She found herself carving a little more quickly, with more certainty and panache. Her figures were taller, prouder, and all seemed to follow a similar pattern, of a male figure, with the mien of a leader, yet with a great sorrow that she evoked on the carving's face with economical flicks of her knife.

As she worked, she found that, as usual, she slipped into a thoughtful place. Her work became automatic in a way, a creative meditation that did not require her conscious mind. While she was in this place, she thought about that familiar name, Shaheen, and what it meant to her.

It was a lot of different things, and it was hard to pin any of them down. The name reminded her of places she couldn't possibly have been, of things that she couldn't possibly have seen. Memories that before made her worry for her sanity now made her concerned that she had lost something very true, very real.

She slowly faded back into reality. The figure was complete. It looked like someone she knew. She searched for a name.

"Kelly." And she carved the name on the base of the wooden carving.

Life went on as usual. For a few weeks, she'd take her carvings to Neil's shop, and give some to Margaret, too. They would all be gone by the next day, and it baffled her. She was a little scared, both by her success and by the thought of someone single-mindedly buying up all that she created.

One day, she tried to hide across the street from Neil's shop, to see if the mysterious buyer would come. She'd confront him, thank him for his money and ask him to stop being so damn scary.

She waited until just before the shop closed, and went home. Neil told her the next day that the man had arrived five minutes later, and had bought all the carvings again.

It wasn't so bad. As unnerving as it was, it made her feel good. Confidence was returning, more than she'd felt in many years. She knew her work was getting better all the time, and she began to wonder if she could afford to move into a proper studio and work from there. She was walking back from Neil's shop one afternoon, early in Spring. Cherry blossom filled the air, and there was a sense of hope in the air. Ella felt spring in the very center of her soul, and it was wonderful.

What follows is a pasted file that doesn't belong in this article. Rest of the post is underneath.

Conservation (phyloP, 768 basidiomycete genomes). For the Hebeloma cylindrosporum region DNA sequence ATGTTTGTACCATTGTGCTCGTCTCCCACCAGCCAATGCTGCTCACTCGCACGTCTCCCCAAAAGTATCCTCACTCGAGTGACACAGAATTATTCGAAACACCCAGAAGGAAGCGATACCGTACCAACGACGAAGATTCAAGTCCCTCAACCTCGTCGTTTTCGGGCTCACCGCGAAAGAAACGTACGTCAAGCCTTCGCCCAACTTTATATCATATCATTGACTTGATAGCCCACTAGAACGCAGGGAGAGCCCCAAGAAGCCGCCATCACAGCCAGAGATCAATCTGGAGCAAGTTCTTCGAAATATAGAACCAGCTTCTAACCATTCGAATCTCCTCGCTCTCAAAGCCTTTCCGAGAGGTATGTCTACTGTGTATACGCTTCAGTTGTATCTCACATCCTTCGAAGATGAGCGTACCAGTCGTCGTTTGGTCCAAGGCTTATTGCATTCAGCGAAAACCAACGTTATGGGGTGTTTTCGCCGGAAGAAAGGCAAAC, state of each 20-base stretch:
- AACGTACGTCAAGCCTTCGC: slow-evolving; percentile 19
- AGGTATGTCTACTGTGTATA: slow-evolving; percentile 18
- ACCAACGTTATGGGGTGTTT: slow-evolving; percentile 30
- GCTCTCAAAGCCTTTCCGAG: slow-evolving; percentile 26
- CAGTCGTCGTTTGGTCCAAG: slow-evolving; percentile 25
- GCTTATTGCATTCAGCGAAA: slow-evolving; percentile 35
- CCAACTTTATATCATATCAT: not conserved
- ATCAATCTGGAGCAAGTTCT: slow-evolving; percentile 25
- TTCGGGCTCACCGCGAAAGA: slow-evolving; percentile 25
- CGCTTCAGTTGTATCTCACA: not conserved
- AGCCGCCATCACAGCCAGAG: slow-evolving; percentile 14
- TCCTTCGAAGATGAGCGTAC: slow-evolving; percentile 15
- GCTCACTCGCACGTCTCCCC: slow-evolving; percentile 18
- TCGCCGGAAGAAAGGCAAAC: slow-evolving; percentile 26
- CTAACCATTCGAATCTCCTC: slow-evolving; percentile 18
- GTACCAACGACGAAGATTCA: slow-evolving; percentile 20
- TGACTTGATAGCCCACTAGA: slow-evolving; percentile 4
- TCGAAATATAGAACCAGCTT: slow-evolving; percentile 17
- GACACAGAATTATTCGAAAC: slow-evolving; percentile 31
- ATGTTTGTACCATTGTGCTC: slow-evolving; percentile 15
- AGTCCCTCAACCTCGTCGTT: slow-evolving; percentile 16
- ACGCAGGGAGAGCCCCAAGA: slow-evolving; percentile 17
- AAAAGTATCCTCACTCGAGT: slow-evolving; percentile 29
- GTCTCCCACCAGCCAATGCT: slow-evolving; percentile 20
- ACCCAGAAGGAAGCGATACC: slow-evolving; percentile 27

Ella opened her door, walked up the stairs to her apartment.

Sitting outside the door of her apartment was a wooden figurine, much like the ones she had been carving. It wasn't one of hers, however. She picked it up, and examined it closely. Made from oak, she realized, from a very beautiful piece of living oak. It was heavy, solid and yet her figures help it lightly. The piece was beautiful. She stared at it, looked at its face and realized it was in her image. Every feature of her face was reflected in the carving, and even the figures eyes seemed to hold light within the grain.

She nearly dropped it.

She opened the door, and closed it behind her. The basket attacked to the letter-box was full of letters.

Placing the figurine on the table, trying to ignore it and the possible implications of finding it on her doorstep, she began to flip through her mail, tutting at bills and junk. The last piece she came too was different. It was a heavy paper, like parchment.

"Vellum," she said, and she wondered why the word sounded familiar to her, and where it had come from at all.

The lettering was flowing and beautiful, her name and address inked with consummate skill upon the creamy paper.

There was no stamp, no postmark. It had been hand-delivered, then. No return address on the back, either.

She immediately knew that it, and the wooden model, was from the same person. No doubt about it.

She sniffed the envelope, and her eyes closed as a slight scent overwhelmed her for a moment. It was like falling asleep for a moment; she swayed and then came back, opening her eyes slowly as if awakening. She felt her heart beating faster, a little giddy from the rush of sensation that the subtle scent had induced.

She pulled her antique letter opener, the one she'd always seemed to have, from its resting place by the telephone, and with a deft flick of her wrist, had the envelope opened.

There was thick parchment within, and she pulled it out, unfolded it.

One word, flowing and almost alive upon the paper.


And then the rush of sensation came again, a hundred times what it had been before.

She fell to the ground, in a rustle of falling mail that settled around her like a paper aura.

Memories greeted her. Things she'd put away, thrown out. Dublin, her secret life as Herald for the King, and her travels across the world. A thousand places, only some of them real but all of them on her path- that was the live of an Eshu. She remembered meeting a fallen nobleman in a coffee shop near the Liffy, handing him a flower and a hand up out of the Mists.

They had become lovers for a time, but it couldn't last- she couldn't stay in one place that long, and his love was more of a danger to her than cold iron- at least she had thought so then. And he had a destiny; one that she knew couldn't be denied. And it would require a sacrifice of love, somewhere along the line. She decided to make that sacrifice for him. She fled, taking a position in a different court, but it didn't help.